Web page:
Premise: The IT industry is in the early moments of a massive shift in the way technology is consumed and how revenues are distributed. As mobile devices, open source software, real-time data and public clouds reshape the IT landscape, the next decade will be defined by the companies that combine leading technology with innovative business models. The data now shows that the growth in IT will be heavily skewed towards Public Clouds, with Wikibon forecasting that 33% of all IT spending will move to Public Clouds within the next 10 years. 

shutterstock_177518999Before transition from his role as CEO of Cisco, John Chambers told the audience at Cisco Live that, “Forty percent of businesses in this room, unfortunately, will not exist in a meaningful way in 10 years,” adding that 70% of companies would “attempt” to go digital but only 30% of those would succeed.

While Chambers always walked the fine line between vision and hyperbole, recent Public Cloud research by Wikibon (premium; Wikibon research clients) is beginning to crystalize a picture of how the markets for buyers and sellers of IT are significantly changing. Tier 2-4 applications are rapidly being deployed and consumed in the Public Cloud, and it is expected that Tier 1 providers will create cloud-based offerings to help existing customer migrate to Public Cloud services over time.

Defining Markets Can Be Complicated

While the NIST did an adequate job of identifying three types of Cloud Computing environments (IaaS, PaaS and SaaS), the reality is that today’s markets move much too quickly to be strictly defined by standards committees. In just a few years, we’ve seen a rebirth and fragmentation of PaaS, as well as quickly evolving set of services that could be classified as IaaS+ (eg. advanced Database-as-a-Service offerings). Within the market analysis, Wikibon attempted to strictly adhere to the NIST definitions. In the future, if Public Cloud companies become more transparent about breaking out consumption numbers of specific services, it is expected that the actual markets will begin to blur the lines between IaaS and PaaS considerably.

NOTE: Hybrid Cloud is not a market segment that is included in this Wikibon research. Future research will look at Private Cloud and the intersection with Public Clouds.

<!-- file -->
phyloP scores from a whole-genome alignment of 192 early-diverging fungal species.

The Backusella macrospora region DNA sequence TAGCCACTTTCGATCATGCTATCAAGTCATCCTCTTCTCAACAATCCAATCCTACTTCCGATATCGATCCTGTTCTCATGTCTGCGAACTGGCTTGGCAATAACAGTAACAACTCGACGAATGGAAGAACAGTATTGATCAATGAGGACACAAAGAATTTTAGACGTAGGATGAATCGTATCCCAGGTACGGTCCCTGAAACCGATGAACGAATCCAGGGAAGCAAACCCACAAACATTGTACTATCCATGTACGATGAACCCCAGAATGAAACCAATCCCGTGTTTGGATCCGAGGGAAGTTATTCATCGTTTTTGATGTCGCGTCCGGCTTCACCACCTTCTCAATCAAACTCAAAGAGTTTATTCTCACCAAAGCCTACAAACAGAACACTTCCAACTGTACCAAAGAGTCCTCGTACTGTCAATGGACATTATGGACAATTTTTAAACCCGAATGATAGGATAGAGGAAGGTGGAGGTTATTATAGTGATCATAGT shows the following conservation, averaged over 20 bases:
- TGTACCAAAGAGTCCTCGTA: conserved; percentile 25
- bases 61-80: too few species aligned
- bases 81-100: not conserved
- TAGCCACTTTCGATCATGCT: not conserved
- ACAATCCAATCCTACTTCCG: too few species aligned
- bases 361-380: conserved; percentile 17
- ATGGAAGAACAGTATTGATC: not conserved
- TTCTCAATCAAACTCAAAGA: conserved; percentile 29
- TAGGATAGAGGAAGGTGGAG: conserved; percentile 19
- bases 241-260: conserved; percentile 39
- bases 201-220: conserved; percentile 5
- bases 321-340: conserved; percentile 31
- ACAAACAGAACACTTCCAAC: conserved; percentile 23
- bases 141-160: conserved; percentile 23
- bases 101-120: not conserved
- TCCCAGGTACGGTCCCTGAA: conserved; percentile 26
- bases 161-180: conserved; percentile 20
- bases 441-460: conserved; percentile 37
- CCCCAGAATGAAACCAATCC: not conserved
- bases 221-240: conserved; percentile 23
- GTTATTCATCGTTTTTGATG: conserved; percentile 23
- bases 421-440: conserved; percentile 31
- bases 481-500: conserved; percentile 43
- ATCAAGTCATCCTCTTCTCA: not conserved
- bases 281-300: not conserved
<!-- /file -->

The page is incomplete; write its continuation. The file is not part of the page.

Following the Money

The headlines will read that public cloud markets are growing at 20-30% annually. But while public cloud leaders such as Amazon Web Services or Microsoft Azure fight to shift IT infrastructure buying patterns from large on-premises vendors such as Cisco, EMC, HP and Oracle, today’s headlines should be focused on the size and growth of the SaaS market. At more than +2x the IaaS market, and +20x the PaaS market, the SaaS market is a mix of commoditized productivity services and innovative new businesses that are reshaping many industries. While the SaaS market is highly fragmented and diverse, the IaaS market is quickly consolidating around a group of 10-12 large scale clouds that are investing billions per year to scale out their global data centers.The leaders in IaaS are already focused on deliver the next-generation of features needed by SaaS companies. Not only are the IaaS clouds shifting the pricing power away from the large, traditional vendors, but they are analyzing their ecosystems to spot trends that will become their next features.

Wikibon research projects relatively consistent revenue growth patterns across all three public cloud segments for the next decade, with a more significant uptake in both IaaS and PaaS sectors as more companies build Cloud Native applications and productivity-based SaaS applications are further commoditized.

Wikibon and SiliconAngle discuss the current trends in the Public Cloud and the impact this disruption is having on existing vendors and IT strategies.

Broader Trends to Watch